4-secondgame-kokearah-ezibota-tcttlHeaded into the 2014-2015 season, I thought my position was compromised. See, a portion of my ascending colon was attacked by some scar tissue, as if some kind of tiny Spiderman with scar tissue webbing had a function to get to in my jejunum. The dumbass colon twisted while I was picking up some groceries, and the tiny Spiderman got to the jejunum party right on time while I struggle-walked the two blocks from the Grocery Outlet to my apartment. The twist only worsened as the night progressed, so I assumed tiny Spiderman had forgotten something at home (in my heart, where all Marvel characters live). Emergency services were called, and I had an overnight surgery to remove the twisted bowel obstruction.

Apparently, tiny Spiderman got lit with tiny Venom and tiny Carnage and drunk-scar-webbed my entire abdomen. My surgeon said that it was like removing cobwebs from a garden hose. I was in the hospital for the entire month of October in 2014, waiting for my intestines to start back up.

The day after I got out of the hospital, it was the Kings 2014-15 season opener. I went. I photographed the game. I produced the post-game segment. I went home. The feeling I had at that game was pure love. Having spent the previous month grappling with deep thoughts about existence, my mortality, and my identity, I was shrouded in fear for my body and mind. To step out of that vapor into a throb of fans, screaming, music, Slamson, the thudding of basketball on the court, the snap of the net, the squeaks of the shoes sliding against the wood, the patience….. the look in the player’s eyes, the move, the flash, the click, the dunk, the perfect frame…

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I couldn’t walk. I shouldn’t have been there. That injury and surgery destroyed me. I managed to get around the building carefully and efficiently due to a staff of healing I was given by a dear friend. Despite my pain, condition, and mild delirium, the idea that love was physically providing me with the balance and support I needed drove my professionalism in that moment, and the games in the months after.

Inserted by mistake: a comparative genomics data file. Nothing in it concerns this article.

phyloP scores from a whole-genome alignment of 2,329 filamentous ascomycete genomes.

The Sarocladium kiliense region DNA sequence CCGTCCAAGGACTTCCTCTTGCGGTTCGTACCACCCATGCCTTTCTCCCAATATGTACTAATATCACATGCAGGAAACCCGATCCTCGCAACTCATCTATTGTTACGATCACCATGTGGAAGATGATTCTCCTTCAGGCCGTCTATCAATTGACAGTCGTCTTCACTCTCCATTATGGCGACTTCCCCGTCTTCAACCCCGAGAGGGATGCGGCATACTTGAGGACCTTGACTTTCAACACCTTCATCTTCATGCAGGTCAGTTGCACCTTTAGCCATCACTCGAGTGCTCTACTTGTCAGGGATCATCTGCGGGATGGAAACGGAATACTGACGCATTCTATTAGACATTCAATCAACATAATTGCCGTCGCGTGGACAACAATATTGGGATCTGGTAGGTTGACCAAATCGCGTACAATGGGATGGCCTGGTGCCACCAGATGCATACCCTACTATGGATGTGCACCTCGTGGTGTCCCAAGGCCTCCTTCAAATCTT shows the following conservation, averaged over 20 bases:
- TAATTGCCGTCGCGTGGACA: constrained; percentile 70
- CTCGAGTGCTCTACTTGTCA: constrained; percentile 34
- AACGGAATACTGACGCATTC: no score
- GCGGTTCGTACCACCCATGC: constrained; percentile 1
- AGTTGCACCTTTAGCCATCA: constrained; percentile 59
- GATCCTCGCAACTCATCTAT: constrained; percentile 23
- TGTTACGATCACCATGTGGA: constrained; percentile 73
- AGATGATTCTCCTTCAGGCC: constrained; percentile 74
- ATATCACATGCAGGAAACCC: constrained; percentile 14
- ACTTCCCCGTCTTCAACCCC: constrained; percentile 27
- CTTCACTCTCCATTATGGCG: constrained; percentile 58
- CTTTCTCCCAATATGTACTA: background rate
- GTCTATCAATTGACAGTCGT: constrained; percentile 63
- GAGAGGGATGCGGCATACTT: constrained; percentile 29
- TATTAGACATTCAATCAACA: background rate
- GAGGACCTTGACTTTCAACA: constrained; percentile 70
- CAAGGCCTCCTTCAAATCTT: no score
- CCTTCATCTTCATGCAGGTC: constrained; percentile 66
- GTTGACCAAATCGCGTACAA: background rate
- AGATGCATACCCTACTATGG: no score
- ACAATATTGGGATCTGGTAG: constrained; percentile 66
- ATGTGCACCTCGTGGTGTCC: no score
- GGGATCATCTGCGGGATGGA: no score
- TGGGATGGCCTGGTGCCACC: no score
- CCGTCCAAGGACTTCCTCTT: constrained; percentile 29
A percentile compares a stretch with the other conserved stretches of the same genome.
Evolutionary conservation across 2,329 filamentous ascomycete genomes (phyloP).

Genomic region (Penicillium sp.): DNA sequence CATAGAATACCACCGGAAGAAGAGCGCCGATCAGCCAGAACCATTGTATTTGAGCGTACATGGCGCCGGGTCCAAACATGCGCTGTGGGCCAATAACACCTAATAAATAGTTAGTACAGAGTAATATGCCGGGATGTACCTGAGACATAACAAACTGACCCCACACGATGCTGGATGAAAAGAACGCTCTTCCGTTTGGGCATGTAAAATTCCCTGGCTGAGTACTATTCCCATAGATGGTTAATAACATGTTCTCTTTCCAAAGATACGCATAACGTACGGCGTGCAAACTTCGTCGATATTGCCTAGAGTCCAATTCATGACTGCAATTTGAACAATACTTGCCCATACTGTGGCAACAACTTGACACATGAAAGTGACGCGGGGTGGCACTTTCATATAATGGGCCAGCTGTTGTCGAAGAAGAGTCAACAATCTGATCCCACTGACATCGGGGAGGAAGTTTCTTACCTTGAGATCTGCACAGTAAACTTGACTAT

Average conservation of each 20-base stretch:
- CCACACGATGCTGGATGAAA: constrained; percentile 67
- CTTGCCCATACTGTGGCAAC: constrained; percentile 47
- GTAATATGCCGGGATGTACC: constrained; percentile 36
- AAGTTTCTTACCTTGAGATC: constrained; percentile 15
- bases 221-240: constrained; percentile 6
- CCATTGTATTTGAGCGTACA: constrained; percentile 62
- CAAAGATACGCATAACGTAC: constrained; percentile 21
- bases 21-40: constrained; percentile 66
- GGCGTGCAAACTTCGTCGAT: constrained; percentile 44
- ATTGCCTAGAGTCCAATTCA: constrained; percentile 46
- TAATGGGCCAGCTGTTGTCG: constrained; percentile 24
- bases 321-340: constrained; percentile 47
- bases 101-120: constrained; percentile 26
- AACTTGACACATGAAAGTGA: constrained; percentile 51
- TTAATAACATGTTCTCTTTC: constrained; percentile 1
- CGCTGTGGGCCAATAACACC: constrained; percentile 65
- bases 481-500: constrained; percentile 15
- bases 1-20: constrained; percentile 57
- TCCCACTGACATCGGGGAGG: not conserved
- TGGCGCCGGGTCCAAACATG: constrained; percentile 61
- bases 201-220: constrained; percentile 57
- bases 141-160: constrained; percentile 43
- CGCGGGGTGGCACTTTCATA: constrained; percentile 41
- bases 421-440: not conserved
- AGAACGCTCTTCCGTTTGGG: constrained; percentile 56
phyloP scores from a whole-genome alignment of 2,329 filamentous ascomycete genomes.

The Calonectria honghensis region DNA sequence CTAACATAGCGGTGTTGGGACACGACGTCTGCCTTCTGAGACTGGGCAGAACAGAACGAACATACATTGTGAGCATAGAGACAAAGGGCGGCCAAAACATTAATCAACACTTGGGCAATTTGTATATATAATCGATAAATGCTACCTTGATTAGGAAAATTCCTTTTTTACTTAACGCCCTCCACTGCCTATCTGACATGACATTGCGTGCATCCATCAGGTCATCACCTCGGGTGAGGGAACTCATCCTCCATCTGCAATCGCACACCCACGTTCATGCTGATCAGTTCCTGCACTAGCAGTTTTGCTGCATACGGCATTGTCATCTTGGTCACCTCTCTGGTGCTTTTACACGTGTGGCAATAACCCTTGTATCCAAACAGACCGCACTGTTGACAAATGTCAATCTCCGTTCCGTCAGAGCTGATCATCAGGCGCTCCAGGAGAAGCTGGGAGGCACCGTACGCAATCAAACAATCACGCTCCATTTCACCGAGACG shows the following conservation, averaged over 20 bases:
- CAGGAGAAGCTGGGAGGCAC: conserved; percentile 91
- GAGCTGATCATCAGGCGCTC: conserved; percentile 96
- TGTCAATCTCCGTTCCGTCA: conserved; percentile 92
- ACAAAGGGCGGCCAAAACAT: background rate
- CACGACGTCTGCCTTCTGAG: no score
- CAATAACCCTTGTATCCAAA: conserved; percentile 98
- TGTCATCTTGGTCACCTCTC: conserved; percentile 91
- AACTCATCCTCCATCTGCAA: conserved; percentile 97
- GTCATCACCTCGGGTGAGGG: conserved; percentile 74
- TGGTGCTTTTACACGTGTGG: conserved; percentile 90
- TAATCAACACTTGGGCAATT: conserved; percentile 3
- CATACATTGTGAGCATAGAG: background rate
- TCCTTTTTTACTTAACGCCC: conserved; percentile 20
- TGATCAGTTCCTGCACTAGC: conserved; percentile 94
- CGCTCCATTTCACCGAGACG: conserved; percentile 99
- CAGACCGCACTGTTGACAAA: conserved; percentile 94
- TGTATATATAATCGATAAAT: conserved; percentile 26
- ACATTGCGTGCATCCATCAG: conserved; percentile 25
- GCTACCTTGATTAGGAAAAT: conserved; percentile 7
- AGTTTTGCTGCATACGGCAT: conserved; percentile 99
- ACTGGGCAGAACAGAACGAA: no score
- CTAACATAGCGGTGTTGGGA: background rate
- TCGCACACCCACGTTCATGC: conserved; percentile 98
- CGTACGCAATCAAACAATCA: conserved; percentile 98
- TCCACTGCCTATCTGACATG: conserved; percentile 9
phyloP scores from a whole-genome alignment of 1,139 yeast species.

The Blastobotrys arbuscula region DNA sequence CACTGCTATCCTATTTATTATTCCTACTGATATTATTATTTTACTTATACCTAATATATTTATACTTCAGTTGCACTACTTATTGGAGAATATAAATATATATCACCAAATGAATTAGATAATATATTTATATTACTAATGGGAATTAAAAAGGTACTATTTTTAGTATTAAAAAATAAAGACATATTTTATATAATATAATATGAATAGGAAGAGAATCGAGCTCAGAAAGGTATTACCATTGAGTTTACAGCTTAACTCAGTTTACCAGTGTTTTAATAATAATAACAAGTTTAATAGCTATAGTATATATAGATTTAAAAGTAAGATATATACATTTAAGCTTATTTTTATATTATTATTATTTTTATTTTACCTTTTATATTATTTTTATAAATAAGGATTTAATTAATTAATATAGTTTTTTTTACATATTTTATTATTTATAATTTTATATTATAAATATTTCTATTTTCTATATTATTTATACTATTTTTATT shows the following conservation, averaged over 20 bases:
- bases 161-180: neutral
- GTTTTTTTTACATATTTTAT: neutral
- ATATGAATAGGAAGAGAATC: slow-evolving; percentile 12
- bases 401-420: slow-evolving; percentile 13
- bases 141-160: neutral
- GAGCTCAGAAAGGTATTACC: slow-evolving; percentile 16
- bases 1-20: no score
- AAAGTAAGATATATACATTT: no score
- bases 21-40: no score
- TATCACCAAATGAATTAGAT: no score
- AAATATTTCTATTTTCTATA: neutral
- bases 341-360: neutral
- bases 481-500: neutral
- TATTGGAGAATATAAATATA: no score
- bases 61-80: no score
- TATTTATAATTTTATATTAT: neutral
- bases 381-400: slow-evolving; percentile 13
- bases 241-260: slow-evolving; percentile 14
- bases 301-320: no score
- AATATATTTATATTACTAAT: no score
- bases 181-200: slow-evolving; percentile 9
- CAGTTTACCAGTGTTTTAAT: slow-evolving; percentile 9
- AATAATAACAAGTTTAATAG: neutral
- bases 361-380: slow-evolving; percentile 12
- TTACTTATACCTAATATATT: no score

I was gifted a new appreciation for the work I do and how I contribute to the NBA. It feels amazing to add to the NBA economy in such a visual manner. This past season, I switched affiliates to Sactown Royalty, a sports blog member of SB Nation which is a Vox Media platform. I took this opportunity to refocus my approach and adapt.

There’s always a chance to capture the flashy play and the best players. This 2015-16 season, I really zeroed in on the specific stories I saw in each game. One of my favorite moments was the first time Steph Curry played against little brother Seth Curry in the NBA. The first time they were on the court against each other in an NBA uniform, and the MVP cracked the littlest of smiles.

7-curryinthepot-kokearah-ezibota-tcttlThe best stories with the camera come when you look for the right moments. Many times, it goes beyond what’s happening with the basketball. Look beyond the provided path to your dream if our ancestors asks you to do so, and you’ll live it.

Working at the highest level in sports media in the USA as a producer and photographer has prepared me for challenges I’d normally never expect. It has taught me the importance of patience, silence, and self-worth. Just as the players are expected to perform to their maximum capability, I expect myself to perform to mine in my role.

Thank you, as always, for engaging with my words and my mind. If you have any questions regarding my profession, or have any desire to see more of my work, let’s engage more personally.

Kimani Okearah

Kimani is digital griote in the African diaspora. A visual storyteller and African authenticity advocate, he strives to represent an appreciation for the depth of diversity in Global Black identity in his art and writing.


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3 Comments on "This Close to the League"

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Clementine Burnley

I read this again just now and thought how much there is layered in together, life, work, purpose and determination to keep doing whatever you are doing as long as it remains significant and to make create significance every day.

James Graham

I loved this, Kim! Well done. Great detail and spoken from the heart.